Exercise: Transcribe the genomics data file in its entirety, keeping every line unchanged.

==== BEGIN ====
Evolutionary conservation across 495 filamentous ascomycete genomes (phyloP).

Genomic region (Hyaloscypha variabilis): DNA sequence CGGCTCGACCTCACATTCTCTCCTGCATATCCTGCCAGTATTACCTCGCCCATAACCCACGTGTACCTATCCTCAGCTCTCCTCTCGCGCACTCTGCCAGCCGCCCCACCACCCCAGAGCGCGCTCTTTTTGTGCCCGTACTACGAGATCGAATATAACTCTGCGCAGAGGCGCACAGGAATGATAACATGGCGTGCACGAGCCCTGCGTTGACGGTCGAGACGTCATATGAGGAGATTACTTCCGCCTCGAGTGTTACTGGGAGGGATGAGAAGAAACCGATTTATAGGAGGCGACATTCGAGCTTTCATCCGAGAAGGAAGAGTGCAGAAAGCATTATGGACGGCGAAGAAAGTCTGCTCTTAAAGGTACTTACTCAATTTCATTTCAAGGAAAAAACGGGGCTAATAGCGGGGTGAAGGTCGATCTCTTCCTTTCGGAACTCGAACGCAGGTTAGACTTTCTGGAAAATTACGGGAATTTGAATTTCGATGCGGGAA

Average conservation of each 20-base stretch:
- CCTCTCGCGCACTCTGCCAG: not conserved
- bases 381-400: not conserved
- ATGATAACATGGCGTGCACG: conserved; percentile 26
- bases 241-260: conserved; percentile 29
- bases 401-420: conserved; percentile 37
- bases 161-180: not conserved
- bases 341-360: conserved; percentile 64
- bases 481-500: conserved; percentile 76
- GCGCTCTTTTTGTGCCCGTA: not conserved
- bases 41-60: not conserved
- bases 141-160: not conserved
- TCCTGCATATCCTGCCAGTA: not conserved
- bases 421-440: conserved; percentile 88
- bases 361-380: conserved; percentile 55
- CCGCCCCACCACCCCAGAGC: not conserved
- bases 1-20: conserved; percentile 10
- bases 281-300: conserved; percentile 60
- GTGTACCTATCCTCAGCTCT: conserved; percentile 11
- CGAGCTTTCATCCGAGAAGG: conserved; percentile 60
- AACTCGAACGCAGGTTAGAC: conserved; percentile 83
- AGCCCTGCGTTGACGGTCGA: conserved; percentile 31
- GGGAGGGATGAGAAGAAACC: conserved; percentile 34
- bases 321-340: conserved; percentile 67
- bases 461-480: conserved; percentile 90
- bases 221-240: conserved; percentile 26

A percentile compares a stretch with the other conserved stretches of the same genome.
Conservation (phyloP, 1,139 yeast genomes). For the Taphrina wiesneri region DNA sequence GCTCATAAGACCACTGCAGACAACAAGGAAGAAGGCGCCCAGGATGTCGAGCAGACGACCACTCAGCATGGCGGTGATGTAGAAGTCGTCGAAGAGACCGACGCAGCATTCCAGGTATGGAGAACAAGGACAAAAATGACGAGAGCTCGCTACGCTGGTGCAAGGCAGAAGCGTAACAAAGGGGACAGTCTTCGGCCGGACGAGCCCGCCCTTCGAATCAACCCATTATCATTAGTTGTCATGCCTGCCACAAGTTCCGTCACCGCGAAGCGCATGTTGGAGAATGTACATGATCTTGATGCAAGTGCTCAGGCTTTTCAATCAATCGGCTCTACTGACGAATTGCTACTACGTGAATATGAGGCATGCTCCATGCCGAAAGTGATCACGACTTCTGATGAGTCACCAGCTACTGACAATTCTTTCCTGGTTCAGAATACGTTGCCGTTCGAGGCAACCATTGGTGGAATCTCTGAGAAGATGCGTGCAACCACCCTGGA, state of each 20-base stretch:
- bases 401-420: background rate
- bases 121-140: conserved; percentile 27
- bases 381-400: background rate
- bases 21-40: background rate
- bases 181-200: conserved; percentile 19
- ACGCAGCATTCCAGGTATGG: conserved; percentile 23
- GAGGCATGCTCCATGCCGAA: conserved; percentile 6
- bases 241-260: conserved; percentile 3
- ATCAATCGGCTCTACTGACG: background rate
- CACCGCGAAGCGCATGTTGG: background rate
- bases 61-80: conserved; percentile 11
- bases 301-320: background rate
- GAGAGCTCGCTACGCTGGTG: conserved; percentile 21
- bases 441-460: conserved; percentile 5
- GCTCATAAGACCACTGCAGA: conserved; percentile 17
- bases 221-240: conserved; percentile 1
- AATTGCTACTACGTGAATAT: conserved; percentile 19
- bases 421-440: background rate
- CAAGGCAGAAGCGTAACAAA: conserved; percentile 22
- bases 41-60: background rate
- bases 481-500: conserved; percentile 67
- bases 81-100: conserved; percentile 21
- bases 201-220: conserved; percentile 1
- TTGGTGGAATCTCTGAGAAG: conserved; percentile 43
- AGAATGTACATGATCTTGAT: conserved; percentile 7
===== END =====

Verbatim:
Evolutionary conservation across 495 filamentous ascomycete genomes (phyloP).

Genomic region (Hyaloscypha variabilis): DNA sequence CGGCTCGACCTCACATTCTCTCCTGCATATCCTGCCAGTATTACCTCGCCCATAACCCACGTGTACCTATCCTCAGCTCTCCTCTCGCGCACTCTGCCAGCCGCCCCACCACCCCAGAGCGCGCTCTTTTTGTGCCCGTACTACGAGATCGAATATAACTCTGCGCAGAGGCGCACAGGAATGATAACATGGCGTGCACGAGCCCTGCGTTGACGGTCGAGACGTCATATGAGGAGATTACTTCCGCCTCGAGTGTTACTGGGAGGGATGAGAAGAAACCGATTTATAGGAGGCGACATTCGAGCTTTCATCCGAGAAGGAAGAGTGCAGAAAGCATTATGGACGGCGAAGAAAGTCTGCTCTTAAAGGTACTTACTCAATTTCATTTCAAGGAAAAAACGGGGCTAATAGCGGGGTGAAGGTCGATCTCTTCCTTTCGGAACTCGAACGCAGGTTAGACTTTCTGGAAAATTACGGGAATTTGAATTTCGATGCGGGAA

Average conservation of each 20-base stretch:
- CCTCTCGCGCACTCTGCCAG: not conserved
- bases 381-400: not conserved
- ATGATAACATGGCGTGCACG: conserved; percentile 26
- bases 241-260: conserved; percentile 29
- bases 401-420: conserved; percentile 37
- bases 161-180: not conserved
- bases 341-360: conserved; percentile 64
- bases 481-500: conserved; percentile 76
- GCGCTCTTTTTGTGCCCGTA: not conserved
- bases 41-60: not conserved
- bases 141-160: not conserved
- TCCTGCATATCCTGCCAGTA: not conserved
- bases 421-440: conserved; percentile 88
- bases 361-380: conserved; percentile 55
- CCGCCCCACCACCCCAGAGC: not conserved
- bases 1-20: conserved; percentile 10
- bases 281-300: conserved; percentile 60
- GTGTACCTATCCTCAGCTCT: conserved; percentile 11
- CGAGCTTTCATCCGAGAAGG: conserved; percentile 60
- AACTCGAACGCAGGTTAGAC: conserved; percentile 83
- AGCCCTGCGTTGACGGTCGA: conserved; percentile 31
- GGGAGGGATGAGAAGAAACC: conserved; percentile 34
- bases 321-340: conserved; percentile 67
- bases 461-480: conserved; percentile 90
- bases 221-240: conserved; percentile 26

A percentile compares a stretch with the other conserved stretches of the same genome.
Conservation (phyloP, 1,139 yeast genomes). For the Taphrina wiesneri region DNA sequence GCTCATAAGACCACTGCAGACAACAAGGAAGAAGGCGCCCAGGATGTCGAGCAGACGACCACTCAGCATGGCGGTGATGTAGAAGTCGTCGAAGAGACCGACGCAGCATTCCAGGTATGGAGAACAAGGACAAAAATGACGAGAGCTCGCTACGCTGGTGCAAGGCAGAAGCGTAACAAAGGGGACAGTCTTCGGCCGGACGAGCCCGCCCTTCGAATCAACCCATTATCATTAGTTGTCATGCCTGCCACAAGTTCCGTCACCGCGAAGCGCATGTTGGAGAATGTACATGATCTTGATGCAAGTGCTCAGGCTTTTCAATCAATCGGCTCTACTGACGAATTGCTACTACGTGAATATGAGGCATGCTCCATGCCGAAAGTGATCACGACTTCTGATGAGTCACCAGCTACTGACAATTCTTTCCTGGTTCAGAATACGTTGCCGTTCGAGGCAACCATTGGTGGAATCTCTGAGAAGATGCGTGCAACCACCCTGGA, state of each 20-base stretch:
- bases 401-420: background rate
- bases 121-140: conserved; percentile 27
- bases 381-400: background rate
- bases 21-40: background rate
- bases 181-200: conserved; percentile 19
- ACGCAGCATTCCAGGTATGG: conserved; percentile 23
- GAGGCATGCTCCATGCCGAA: conserved; percentile 6
- bases 241-260: conserved; percentile 3
- ATCAATCGGCTCTACTGACG: background rate
- CACCGCGAAGCGCATGTTGG: background rate
- bases 61-80: conserved; percentile 11
- bases 301-320: background rate
- GAGAGCTCGCTACGCTGGTG: conserved; percentile 21
- bases 441-460: conserved; percentile 5
- GCTCATAAGACCACTGCAGA: conserved; percentile 17
- bases 221-240: conserved; percentile 1
- AATTGCTACTACGTGAATAT: conserved; percentile 19
- bases 421-440: background rate
- CAAGGCAGAAGCGTAACAAA: conserved; percentile 22
- bases 41-60: background rate
- bases 481-500: conserved; percentile 67
- bases 81-100: conserved; percentile 21
- bases 201-220: conserved; percentile 1
- TTGGTGGAATCTCTGAGAAG: conserved; percentile 43
- AGAATGTACATGATCTTGAT: conserved; percentile 7